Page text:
Internet Shakespeare Editions


The music of the spheres?

The bitter-sweet dialogue between the married couple, Jessica and Lorenzo, at the beginning of the final act of The Merchant of Venice, is one of Shakespeare's most direct passages on the nature of music. Lorenzo describes the "moonlight" on the stage (remember that the Globe had no lighting effects!):

How sweet the moonlight sleeps upon this bank!
Here will we sit and let the sounds of music
Creep in our ears: soft stillness and the night
Become [are appropriate to] the touches of sweet harmony.

Lorenzo then discusses the stars, each in its separate "orb," or sphere, each sphere contributing to the heavenly music that only the angels (cherubins) can here. Ordinary humans, clothed in their earthly, decaying bodies, cannot hear the music of the spheres:

Sit, Jessica. Look how the floor of heaven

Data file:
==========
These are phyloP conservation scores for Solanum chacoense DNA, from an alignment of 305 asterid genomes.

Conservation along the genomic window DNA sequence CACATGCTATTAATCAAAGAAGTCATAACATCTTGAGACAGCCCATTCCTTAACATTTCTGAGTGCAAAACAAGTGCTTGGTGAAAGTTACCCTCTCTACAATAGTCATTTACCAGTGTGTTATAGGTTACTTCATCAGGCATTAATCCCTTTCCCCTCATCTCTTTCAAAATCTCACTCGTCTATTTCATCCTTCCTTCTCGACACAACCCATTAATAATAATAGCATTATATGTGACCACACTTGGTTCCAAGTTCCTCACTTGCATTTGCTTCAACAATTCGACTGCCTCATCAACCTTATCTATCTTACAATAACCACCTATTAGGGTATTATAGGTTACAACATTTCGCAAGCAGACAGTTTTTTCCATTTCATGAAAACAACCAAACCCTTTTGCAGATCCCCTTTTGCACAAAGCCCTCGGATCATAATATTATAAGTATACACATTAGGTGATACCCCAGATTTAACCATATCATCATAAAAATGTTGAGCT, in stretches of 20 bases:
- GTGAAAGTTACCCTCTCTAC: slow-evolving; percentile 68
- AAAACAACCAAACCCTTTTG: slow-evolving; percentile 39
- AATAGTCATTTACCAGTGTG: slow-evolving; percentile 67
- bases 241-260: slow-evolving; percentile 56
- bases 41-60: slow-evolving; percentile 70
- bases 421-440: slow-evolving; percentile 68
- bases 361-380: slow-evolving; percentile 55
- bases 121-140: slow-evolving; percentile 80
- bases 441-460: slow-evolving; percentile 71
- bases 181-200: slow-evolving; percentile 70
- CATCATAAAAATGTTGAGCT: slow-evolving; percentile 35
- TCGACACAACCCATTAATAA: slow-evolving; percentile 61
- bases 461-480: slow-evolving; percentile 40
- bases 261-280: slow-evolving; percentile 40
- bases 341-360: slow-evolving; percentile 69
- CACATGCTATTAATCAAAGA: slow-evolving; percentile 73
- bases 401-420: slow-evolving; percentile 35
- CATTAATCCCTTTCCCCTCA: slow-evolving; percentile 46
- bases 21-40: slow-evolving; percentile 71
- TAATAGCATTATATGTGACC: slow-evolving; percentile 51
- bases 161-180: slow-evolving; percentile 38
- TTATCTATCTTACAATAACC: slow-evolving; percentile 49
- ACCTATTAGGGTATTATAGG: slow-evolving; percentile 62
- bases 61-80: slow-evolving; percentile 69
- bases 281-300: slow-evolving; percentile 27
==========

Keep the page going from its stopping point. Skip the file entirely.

Is thick inlaid with patines of bright gold:
There's not the smallest orb which thou behold'st
But in his motion like an angel sings,
Still quiring to the young-eyed cherubins;
Such harmony is in immortal souls;
But whilst this muddy vesture of decay
Doth grossly close it in, we cannot hear it.

Finally, Lorenzo comments on the kind of person who is not moved by music.

The man that hath no music in himself,
Nor is not moved with concord of sweet sounds,
Is fit for treasons, stratagems and spoils;
The motions of his spirit are dull as night
And his affections dark as Erebus:
Let no such man be trusted.

You may remember that Shylock is disturbed when he hears that there will be musical masques in the street on the night he is invited out, and asks Jessica to lock up the house (2.5.29-37).